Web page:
As a biblical scholar, you need access to materials for your research—primarily books and journals.1
You need what’s pertinent to your work, regardless of how easy it is to get to. But that doesn’t mean you can’t make accessing that material as easy as possible.
How to Expand Your Research Materials
To do so, you can use
- all of the collections at all of the libraries you have access to. When in doubt, check. What’s available might surprise you.
- Internet Archive to download the full text of any number of public domain titles or temporarily borrow a number of others that are still under copyright.
- Amazon and Google Books to preview substantial portions of volumes or even download the full text of works available in the public domain. Of course, you can’t limit your research to what’s available in previews. But you might well be able to find just that full chapter that you actually need. And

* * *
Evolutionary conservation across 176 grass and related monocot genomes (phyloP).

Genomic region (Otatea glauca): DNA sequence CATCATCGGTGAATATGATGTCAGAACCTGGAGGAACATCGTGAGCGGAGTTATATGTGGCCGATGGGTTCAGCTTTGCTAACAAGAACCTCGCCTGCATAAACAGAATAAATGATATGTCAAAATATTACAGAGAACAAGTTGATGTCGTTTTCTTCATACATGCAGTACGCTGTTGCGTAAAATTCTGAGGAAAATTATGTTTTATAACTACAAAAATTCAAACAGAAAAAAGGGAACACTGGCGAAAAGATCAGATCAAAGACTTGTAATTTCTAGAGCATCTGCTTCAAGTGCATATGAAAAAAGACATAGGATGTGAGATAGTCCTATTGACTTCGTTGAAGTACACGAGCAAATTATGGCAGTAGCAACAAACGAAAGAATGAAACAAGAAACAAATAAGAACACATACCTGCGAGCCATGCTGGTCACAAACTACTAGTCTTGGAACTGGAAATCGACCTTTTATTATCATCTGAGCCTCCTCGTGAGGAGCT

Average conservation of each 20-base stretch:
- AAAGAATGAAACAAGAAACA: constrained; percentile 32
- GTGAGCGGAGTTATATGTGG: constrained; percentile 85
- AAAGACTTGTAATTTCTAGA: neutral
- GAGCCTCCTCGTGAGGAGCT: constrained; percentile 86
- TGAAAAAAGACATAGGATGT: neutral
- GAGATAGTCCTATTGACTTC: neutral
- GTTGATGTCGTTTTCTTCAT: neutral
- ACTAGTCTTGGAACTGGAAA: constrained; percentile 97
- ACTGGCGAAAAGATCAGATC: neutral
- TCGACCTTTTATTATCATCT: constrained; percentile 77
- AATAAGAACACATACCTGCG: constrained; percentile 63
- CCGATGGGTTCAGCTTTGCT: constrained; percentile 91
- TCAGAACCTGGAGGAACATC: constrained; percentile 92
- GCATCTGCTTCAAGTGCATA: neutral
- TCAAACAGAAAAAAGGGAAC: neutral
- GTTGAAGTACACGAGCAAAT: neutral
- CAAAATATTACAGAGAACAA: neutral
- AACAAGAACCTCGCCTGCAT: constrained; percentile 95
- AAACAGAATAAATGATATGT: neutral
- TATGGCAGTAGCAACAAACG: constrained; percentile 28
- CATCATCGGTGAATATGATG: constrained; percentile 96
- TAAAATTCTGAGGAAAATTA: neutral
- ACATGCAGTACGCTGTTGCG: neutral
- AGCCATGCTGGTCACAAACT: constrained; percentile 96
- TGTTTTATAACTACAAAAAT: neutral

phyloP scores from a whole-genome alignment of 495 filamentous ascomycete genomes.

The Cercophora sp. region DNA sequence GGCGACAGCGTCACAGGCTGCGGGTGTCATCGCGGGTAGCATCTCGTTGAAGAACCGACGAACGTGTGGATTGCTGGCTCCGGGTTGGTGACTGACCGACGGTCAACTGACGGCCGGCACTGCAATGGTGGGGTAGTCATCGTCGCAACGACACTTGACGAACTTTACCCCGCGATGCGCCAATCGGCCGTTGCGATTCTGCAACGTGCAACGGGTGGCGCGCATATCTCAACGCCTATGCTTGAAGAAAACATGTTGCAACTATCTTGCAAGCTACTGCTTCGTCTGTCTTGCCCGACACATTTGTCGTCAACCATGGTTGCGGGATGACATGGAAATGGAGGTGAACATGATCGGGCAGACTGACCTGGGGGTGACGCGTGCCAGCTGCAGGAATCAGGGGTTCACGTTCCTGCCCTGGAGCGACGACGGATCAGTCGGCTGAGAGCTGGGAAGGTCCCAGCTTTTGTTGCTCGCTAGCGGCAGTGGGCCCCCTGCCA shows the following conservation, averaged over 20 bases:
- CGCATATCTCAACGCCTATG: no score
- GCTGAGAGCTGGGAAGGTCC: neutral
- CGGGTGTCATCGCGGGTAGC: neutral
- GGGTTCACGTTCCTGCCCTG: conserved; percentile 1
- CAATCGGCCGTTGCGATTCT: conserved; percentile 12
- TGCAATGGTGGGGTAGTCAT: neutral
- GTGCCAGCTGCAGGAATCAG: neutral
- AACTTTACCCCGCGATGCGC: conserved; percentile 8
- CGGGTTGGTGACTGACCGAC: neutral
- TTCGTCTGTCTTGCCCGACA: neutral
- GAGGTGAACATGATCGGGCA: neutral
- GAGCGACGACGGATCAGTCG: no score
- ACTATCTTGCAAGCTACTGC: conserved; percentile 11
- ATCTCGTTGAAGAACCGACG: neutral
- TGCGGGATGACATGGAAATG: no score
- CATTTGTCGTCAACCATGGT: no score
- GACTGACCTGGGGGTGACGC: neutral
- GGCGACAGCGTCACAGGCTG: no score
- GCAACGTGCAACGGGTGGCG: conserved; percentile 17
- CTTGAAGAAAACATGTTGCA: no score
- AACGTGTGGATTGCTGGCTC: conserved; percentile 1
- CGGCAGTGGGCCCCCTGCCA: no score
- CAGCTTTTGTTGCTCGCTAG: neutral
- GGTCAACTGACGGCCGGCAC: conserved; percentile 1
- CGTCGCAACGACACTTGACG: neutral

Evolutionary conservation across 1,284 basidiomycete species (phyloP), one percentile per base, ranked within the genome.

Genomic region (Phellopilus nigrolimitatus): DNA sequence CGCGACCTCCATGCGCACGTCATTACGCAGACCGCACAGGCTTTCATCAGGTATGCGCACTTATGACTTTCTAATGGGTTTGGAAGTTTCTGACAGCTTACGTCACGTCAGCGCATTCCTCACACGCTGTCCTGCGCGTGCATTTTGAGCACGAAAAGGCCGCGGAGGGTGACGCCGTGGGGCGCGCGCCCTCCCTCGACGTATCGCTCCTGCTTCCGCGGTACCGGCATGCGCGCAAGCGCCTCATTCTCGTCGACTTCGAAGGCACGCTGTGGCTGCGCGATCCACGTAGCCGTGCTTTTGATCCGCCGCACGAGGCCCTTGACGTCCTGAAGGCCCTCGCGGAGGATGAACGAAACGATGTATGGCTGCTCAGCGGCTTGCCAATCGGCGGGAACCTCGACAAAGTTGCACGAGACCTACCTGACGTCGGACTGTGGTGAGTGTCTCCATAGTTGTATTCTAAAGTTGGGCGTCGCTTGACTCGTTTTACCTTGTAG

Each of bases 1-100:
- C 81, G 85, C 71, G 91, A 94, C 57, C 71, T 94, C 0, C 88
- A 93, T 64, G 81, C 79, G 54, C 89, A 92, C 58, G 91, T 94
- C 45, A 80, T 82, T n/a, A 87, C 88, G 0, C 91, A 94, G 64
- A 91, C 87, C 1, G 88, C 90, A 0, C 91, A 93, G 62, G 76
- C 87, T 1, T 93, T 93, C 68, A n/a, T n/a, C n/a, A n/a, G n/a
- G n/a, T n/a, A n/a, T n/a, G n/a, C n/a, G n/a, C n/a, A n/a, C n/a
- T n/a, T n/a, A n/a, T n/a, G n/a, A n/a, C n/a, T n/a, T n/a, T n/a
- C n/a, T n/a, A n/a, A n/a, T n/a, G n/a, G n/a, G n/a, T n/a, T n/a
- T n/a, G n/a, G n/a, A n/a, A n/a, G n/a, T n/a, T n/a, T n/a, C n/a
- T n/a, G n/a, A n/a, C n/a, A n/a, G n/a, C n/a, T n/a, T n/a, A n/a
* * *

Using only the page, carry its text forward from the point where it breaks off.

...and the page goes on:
- the whole rest of the Internet as your personal research library. Doing so can take some work just because there’s so much available. But you can also check out this growing guide to get started with just a few of the resources I’ve found helpful for my own research.
In a 1524 letter about the importance of Christian schools, Martin Luther pressed the importance of biblical languages, saying
O how happy the dear fathers would have been if they had had our opportunity to study the languages and come thus prepared to the Holy Scriptures! What great toil and effort it cost them to gather up a few crumbs, while we with half the labor—yes, almost without any labor at all—can acquire the whole loaf!2
Similarly, by comparison to how research had to be done in the past, the libraries and wider Internet make accessing material so much easier. And that becomes still more true over time as resources evolve and you get accustomed to where you need to look for particular things.